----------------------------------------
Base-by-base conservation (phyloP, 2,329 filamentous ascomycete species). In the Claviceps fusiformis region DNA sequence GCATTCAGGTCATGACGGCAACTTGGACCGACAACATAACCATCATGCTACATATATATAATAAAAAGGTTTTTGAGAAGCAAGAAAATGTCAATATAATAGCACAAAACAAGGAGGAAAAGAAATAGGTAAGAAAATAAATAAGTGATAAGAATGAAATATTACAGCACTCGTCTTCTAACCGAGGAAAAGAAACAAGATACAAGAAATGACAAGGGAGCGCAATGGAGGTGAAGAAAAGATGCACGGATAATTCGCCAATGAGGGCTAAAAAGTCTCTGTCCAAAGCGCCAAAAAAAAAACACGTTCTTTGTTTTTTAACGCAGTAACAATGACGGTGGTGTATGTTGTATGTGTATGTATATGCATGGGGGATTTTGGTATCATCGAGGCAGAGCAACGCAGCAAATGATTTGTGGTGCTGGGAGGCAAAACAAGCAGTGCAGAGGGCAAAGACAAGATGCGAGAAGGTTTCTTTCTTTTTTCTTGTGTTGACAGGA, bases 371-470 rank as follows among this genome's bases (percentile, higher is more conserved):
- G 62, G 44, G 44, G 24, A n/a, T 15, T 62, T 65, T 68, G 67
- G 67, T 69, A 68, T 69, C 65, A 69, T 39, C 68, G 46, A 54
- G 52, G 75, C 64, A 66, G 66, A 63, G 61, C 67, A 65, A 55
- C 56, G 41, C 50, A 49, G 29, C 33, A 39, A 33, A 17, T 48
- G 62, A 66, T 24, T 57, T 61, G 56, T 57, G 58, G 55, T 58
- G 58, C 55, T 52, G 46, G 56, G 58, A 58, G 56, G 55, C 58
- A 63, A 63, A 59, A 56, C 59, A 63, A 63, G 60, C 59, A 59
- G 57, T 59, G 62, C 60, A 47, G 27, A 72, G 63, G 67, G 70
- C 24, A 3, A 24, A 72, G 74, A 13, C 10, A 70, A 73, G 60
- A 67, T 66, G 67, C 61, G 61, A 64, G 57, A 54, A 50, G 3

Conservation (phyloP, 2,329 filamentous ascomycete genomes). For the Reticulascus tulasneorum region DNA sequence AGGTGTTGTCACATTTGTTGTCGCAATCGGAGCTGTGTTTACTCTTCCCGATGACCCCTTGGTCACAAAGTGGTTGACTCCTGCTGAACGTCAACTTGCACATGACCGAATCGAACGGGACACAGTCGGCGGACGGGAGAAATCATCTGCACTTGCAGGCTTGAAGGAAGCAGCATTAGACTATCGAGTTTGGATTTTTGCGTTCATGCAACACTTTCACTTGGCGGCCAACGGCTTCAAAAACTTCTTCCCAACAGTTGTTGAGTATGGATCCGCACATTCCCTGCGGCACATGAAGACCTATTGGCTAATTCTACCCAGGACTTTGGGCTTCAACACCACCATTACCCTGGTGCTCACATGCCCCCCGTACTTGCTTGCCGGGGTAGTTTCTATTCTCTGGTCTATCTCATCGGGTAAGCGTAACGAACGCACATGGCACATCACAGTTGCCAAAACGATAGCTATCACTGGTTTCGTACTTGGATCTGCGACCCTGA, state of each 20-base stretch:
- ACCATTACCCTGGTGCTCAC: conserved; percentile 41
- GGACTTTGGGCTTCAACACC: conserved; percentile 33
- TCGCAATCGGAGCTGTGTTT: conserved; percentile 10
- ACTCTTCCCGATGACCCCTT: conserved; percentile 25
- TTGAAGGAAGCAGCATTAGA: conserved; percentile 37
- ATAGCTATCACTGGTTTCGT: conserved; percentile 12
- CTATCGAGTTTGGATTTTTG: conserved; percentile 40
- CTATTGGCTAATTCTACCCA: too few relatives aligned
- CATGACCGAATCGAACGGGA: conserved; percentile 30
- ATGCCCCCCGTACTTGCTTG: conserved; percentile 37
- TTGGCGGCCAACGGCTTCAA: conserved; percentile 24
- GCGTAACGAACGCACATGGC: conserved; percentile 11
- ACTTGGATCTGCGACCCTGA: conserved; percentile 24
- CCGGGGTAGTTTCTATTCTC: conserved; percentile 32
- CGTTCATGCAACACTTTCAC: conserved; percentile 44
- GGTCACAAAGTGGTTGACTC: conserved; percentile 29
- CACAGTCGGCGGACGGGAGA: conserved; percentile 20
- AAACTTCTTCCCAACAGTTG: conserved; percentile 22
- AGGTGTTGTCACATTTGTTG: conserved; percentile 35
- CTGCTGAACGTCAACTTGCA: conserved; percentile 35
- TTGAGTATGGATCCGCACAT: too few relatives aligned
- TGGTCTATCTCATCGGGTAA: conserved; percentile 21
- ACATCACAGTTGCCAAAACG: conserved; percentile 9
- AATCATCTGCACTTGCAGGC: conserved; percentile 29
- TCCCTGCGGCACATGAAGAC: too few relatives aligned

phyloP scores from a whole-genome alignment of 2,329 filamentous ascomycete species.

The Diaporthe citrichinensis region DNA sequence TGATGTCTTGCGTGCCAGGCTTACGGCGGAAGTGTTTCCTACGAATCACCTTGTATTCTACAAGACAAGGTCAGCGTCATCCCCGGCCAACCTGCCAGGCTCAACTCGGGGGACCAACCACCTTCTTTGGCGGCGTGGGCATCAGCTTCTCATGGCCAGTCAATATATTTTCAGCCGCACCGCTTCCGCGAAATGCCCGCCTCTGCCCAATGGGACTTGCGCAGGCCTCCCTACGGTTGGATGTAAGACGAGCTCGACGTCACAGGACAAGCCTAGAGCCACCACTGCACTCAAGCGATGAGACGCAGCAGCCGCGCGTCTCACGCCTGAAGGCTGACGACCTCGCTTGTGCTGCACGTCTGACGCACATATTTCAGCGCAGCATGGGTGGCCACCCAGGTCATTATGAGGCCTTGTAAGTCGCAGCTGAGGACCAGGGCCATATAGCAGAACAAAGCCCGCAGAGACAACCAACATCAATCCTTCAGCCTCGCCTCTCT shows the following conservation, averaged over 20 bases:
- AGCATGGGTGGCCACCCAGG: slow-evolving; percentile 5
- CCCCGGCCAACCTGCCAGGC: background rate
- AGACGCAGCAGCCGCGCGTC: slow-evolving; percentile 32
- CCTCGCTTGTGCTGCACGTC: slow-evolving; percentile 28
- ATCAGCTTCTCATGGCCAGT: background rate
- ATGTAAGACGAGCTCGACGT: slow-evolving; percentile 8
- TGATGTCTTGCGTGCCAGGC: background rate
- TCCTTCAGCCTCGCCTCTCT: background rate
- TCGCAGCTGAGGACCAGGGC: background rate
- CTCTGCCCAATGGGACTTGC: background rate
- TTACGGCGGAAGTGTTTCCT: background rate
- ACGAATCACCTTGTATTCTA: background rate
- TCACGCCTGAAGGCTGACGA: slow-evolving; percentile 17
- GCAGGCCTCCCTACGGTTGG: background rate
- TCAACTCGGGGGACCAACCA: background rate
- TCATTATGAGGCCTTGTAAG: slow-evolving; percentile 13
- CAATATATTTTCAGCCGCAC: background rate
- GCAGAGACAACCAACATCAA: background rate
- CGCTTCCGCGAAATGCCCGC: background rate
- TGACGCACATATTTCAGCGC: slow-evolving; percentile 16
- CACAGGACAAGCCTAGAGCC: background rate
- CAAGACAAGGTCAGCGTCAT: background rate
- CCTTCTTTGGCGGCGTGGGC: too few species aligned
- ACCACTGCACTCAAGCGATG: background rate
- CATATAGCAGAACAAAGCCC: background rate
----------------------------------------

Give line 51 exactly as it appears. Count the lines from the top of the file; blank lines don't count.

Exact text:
- ACGAATCACCTTGTATTCTA: background rate